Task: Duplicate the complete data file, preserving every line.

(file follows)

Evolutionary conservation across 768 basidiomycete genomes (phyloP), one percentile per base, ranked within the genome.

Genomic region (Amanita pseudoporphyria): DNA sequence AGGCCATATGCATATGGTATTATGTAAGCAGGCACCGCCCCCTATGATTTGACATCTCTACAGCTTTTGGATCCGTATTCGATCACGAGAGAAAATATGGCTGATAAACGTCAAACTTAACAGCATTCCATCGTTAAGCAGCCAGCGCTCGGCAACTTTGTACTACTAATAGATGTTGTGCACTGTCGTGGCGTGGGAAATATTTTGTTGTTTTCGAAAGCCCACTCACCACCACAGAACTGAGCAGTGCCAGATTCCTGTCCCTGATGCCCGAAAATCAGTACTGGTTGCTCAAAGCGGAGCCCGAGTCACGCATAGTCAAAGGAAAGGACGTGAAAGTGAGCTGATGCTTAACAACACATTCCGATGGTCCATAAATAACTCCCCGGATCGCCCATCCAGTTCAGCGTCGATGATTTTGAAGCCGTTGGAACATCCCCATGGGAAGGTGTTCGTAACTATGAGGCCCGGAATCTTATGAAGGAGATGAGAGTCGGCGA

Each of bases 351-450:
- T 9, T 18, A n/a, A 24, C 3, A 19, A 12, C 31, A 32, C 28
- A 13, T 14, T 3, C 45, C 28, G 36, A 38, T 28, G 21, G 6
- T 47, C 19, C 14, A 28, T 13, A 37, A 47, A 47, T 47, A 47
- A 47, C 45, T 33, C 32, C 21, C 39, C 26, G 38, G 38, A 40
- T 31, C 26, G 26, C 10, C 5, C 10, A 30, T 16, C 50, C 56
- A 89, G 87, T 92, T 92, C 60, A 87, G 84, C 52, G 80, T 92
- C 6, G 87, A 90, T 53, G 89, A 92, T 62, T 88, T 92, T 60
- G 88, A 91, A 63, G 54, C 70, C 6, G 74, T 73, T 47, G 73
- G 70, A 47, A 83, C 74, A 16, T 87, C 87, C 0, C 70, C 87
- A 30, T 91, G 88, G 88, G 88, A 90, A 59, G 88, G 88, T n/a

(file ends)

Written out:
Evolutionary conservation across 768 basidiomycete genomes (phyloP), one percentile per base, ranked within the genome.

Genomic region (Amanita pseudoporphyria): DNA sequence AGGCCATATGCATATGGTATTATGTAAGCAGGCACCGCCCCCTATGATTTGACATCTCTACAGCTTTTGGATCCGTATTCGATCACGAGAGAAAATATGGCTGATAAACGTCAAACTTAACAGCATTCCATCGTTAAGCAGCCAGCGCTCGGCAACTTTGTACTACTAATAGATGTTGTGCACTGTCGTGGCGTGGGAAATATTTTGTTGTTTTCGAAAGCCCACTCACCACCACAGAACTGAGCAGTGCCAGATTCCTGTCCCTGATGCCCGAAAATCAGTACTGGTTGCTCAAAGCGGAGCCCGAGTCACGCATAGTCAAAGGAAAGGACGTGAAAGTGAGCTGATGCTTAACAACACATTCCGATGGTCCATAAATAACTCCCCGGATCGCCCATCCAGTTCAGCGTCGATGATTTTGAAGCCGTTGGAACATCCCCATGGGAAGGTGTTCGTAACTATGAGGCCCGGAATCTTATGAAGGAGATGAGAGTCGGCGA

Each of bases 351-450:
- T 9, T 18, A n/a, A 24, C 3, A 19, A 12, C 31, A 32, C 28
- A 13, T 14, T 3, C 45, C 28, G 36, A 38, T 28, G 21, G 6
- T 47, C 19, C 14, A 28, T 13, A 37, A 47, A 47, T 47, A 47
- A 47, C 45, T 33, C 32, C 21, C 39, C 26, G 38, G 38, A 40
- T 31, C 26, G 26, C 10, C 5, C 10, A 30, T 16, C 50, C 56
- A 89, G 87, T 92, T 92, C 60, A 87, G 84, C 52, G 80, T 92
- C 6, G 87, A 90, T 53, G 89, A 92, T 62, T 88, T 92, T 60
- G 88, A 91, A 63, G 54, C 70, C 6, G 74, T 73, T 47, G 73
- G 70, A 47, A 83, C 74, A 16, T 87, C 87, C 0, C 70, C 87
- A 30, T 91, G 88, G 88, G 88, A 90, A 59, G 88, G 88, T n/a